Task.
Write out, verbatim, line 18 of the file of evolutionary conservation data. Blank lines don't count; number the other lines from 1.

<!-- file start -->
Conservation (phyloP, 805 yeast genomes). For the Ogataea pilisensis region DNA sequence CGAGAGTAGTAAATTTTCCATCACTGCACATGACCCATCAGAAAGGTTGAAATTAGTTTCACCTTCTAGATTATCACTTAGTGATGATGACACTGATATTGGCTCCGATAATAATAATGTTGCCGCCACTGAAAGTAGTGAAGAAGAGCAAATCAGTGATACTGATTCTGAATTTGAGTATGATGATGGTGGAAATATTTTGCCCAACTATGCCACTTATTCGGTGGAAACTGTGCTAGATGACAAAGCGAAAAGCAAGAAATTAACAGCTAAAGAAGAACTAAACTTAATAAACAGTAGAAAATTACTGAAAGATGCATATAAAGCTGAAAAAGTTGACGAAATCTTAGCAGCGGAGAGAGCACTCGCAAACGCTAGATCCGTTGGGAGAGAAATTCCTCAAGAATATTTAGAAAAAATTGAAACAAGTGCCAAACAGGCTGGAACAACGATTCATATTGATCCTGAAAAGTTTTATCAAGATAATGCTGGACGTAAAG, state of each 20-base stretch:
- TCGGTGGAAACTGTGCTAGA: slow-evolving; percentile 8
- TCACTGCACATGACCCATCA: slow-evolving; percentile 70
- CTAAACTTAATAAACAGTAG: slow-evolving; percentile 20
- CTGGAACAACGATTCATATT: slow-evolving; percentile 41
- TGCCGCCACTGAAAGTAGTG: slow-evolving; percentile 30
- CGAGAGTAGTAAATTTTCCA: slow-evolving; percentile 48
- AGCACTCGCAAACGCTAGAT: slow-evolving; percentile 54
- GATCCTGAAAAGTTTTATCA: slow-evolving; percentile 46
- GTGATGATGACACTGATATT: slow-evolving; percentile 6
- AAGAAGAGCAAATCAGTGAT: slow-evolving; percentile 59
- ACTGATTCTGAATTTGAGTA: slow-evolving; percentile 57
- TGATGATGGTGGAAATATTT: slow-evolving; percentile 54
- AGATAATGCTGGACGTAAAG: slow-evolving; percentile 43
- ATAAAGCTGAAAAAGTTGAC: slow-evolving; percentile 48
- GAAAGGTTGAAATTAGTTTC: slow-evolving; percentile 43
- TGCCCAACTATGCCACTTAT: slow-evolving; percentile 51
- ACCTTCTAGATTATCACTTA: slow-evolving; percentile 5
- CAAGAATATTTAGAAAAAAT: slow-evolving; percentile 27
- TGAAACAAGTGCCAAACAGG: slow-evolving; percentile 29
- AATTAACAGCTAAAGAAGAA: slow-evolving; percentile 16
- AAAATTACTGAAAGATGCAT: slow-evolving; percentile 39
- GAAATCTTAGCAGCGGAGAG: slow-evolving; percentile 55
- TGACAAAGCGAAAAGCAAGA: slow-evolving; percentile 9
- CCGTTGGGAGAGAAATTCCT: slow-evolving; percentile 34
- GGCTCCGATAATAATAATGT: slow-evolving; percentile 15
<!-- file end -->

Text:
- ACCTTCTAGATTATCACTTA: slow-evolving; percentile 5